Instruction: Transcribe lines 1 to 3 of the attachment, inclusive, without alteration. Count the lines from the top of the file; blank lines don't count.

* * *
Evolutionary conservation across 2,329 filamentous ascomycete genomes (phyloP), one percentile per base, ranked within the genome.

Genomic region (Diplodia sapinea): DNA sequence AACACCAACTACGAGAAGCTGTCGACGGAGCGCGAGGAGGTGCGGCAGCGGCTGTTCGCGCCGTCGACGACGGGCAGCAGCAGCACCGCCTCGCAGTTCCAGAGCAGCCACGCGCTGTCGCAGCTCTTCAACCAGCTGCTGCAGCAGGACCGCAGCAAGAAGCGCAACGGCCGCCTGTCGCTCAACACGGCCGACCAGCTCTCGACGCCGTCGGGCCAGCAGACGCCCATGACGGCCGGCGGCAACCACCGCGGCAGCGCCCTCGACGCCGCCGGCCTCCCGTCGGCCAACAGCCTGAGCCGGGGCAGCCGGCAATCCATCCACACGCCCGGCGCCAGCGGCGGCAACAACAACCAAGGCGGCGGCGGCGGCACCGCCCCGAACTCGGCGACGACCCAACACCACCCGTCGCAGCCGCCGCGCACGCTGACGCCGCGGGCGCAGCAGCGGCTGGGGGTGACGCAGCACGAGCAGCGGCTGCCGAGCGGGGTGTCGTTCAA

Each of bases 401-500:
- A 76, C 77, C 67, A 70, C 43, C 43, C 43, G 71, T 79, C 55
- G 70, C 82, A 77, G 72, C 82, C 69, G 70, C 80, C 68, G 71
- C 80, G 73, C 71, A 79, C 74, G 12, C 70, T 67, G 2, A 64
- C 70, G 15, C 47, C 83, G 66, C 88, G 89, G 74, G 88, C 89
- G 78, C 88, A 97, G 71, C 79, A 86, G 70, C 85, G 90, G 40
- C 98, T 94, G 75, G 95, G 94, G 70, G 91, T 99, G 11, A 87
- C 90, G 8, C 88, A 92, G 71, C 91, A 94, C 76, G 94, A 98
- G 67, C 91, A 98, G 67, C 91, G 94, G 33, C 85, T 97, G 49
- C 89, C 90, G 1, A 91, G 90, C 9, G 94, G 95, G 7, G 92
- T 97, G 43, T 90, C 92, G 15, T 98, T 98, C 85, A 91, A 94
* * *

Evolutionary conservation across 2,329 filamentous ascomycete genomes (phyloP), one percentile per base, ranked within the genome.

Genomic region (Diplodia sapinea): DNA sequence AACACCAACTACGAGAAGCTGTCGACGGAGCGCGAGGAGGTGCGGCAGCGGCTGTTCGCGCCGTCGACGACGGGCAGCAGCAGCACCGCCTCGCAGTTCCAGAGCAGCCACGCGCTGTCGCAGCTCTTCAACCAGCTGCTGCAGCAGGACCGCAGCAAGAAGCGCAACGGCCGCCTGTCGCTCAACACGGCCGACCAGCTCTCGACGCCGTCGGGCCAGCAGACGCCCATGACGGCCGGCGGCAACCACCGCGGCAGCGCCCTCGACGCCGCCGGCCTCCCGTCGGCCAACAGCCTGAGCCGGGGCAGCCGGCAATCCATCCACACGCCCGGCGCCAGCGGCGGCAACAACAACCAAGGCGGCGGCGGCGGCACCGCCCCGAACTCGGCGACGACCCAACACCACCCGTCGCAGCCGCCGCGCACGCTGACGCCGCGGGCGCAGCAGCGGCTGGGGGTGACGCAGCACGAGCAGCGGCTGCCGAGCGGGGTGTCGTTCAA

Each of bases 401-500: